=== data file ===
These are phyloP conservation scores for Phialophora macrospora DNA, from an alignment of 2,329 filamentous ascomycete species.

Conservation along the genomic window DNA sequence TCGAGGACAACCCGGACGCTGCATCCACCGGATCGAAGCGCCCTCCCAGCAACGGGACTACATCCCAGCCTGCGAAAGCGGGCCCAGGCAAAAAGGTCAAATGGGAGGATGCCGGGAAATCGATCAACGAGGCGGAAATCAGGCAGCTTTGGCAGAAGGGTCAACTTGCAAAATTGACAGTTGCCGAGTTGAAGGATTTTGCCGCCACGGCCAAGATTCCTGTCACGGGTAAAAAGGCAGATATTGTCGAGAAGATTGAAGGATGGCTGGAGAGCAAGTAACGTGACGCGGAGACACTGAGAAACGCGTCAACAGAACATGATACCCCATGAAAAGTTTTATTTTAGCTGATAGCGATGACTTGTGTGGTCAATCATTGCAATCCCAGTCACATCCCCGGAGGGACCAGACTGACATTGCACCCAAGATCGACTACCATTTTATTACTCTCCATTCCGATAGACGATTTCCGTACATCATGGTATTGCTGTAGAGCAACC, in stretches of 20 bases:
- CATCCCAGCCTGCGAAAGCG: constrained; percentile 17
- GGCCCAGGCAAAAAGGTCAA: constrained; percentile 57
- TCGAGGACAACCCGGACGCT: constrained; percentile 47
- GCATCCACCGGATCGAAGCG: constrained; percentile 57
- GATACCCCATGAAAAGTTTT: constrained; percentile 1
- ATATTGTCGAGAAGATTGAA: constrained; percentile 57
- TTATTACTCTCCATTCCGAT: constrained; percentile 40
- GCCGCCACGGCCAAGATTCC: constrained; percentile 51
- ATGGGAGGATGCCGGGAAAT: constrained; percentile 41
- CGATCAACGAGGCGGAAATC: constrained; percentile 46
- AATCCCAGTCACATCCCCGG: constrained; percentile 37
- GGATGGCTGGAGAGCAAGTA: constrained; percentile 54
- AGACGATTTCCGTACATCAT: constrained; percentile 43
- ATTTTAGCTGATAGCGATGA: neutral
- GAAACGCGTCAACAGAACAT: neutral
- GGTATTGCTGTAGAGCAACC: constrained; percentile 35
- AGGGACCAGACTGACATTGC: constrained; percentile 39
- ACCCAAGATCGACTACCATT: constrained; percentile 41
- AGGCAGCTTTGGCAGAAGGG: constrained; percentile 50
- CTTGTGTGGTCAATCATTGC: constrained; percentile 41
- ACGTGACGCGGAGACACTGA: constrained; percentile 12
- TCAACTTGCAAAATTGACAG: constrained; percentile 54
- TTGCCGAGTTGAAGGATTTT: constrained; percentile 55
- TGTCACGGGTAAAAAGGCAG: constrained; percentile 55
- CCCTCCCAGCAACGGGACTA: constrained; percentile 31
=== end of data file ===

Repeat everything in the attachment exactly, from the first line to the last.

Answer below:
These are phyloP conservation scores for Phialophora macrospora DNA, from an alignment of 2,329 filamentous ascomycete species.

Conservation along the genomic window DNA sequence TCGAGGACAACCCGGACGCTGCATCCACCGGATCGAAGCGCCCTCCCAGCAACGGGACTACATCCCAGCCTGCGAAAGCGGGCCCAGGCAAAAAGGTCAAATGGGAGGATGCCGGGAAATCGATCAACGAGGCGGAAATCAGGCAGCTTTGGCAGAAGGGTCAACTTGCAAAATTGACAGTTGCCGAGTTGAAGGATTTTGCCGCCACGGCCAAGATTCCTGTCACGGGTAAAAAGGCAGATATTGTCGAGAAGATTGAAGGATGGCTGGAGAGCAAGTAACGTGACGCGGAGACACTGAGAAACGCGTCAACAGAACATGATACCCCATGAAAAGTTTTATTTTAGCTGATAGCGATGACTTGTGTGGTCAATCATTGCAATCCCAGTCACATCCCCGGAGGGACCAGACTGACATTGCACCCAAGATCGACTACCATTTTATTACTCTCCATTCCGATAGACGATTTCCGTACATCATGGTATTGCTGTAGAGCAACC, in stretches of 20 bases:
- CATCCCAGCCTGCGAAAGCG: constrained; percentile 17
- GGCCCAGGCAAAAAGGTCAA: constrained; percentile 57
- TCGAGGACAACCCGGACGCT: constrained; percentile 47
- GCATCCACCGGATCGAAGCG: constrained; percentile 57
- GATACCCCATGAAAAGTTTT: constrained; percentile 1
- ATATTGTCGAGAAGATTGAA: constrained; percentile 57
- TTATTACTCTCCATTCCGAT: constrained; percentile 40
- GCCGCCACGGCCAAGATTCC: constrained; percentile 51
- ATGGGAGGATGCCGGGAAAT: constrained; percentile 41
- CGATCAACGAGGCGGAAATC: constrained; percentile 46
- AATCCCAGTCACATCCCCGG: constrained; percentile 37
- GGATGGCTGGAGAGCAAGTA: constrained; percentile 54
- AGACGATTTCCGTACATCAT: constrained; percentile 43
- ATTTTAGCTGATAGCGATGA: neutral
- GAAACGCGTCAACAGAACAT: neutral
- GGTATTGCTGTAGAGCAACC: constrained; percentile 35
- AGGGACCAGACTGACATTGC: constrained; percentile 39
- ACCCAAGATCGACTACCATT: constrained; percentile 41
- AGGCAGCTTTGGCAGAAGGG: constrained; percentile 50
- CTTGTGTGGTCAATCATTGC: constrained; percentile 41
- ACGTGACGCGGAGACACTGA: constrained; percentile 12
- TCAACTTGCAAAATTGACAG: constrained; percentile 54
- TTGCCGAGTTGAAGGATTTT: constrained; percentile 55
- TGTCACGGGTAAAAAGGCAG: constrained; percentile 55
- CCCTCCCAGCAACGGGACTA: constrained; percentile 31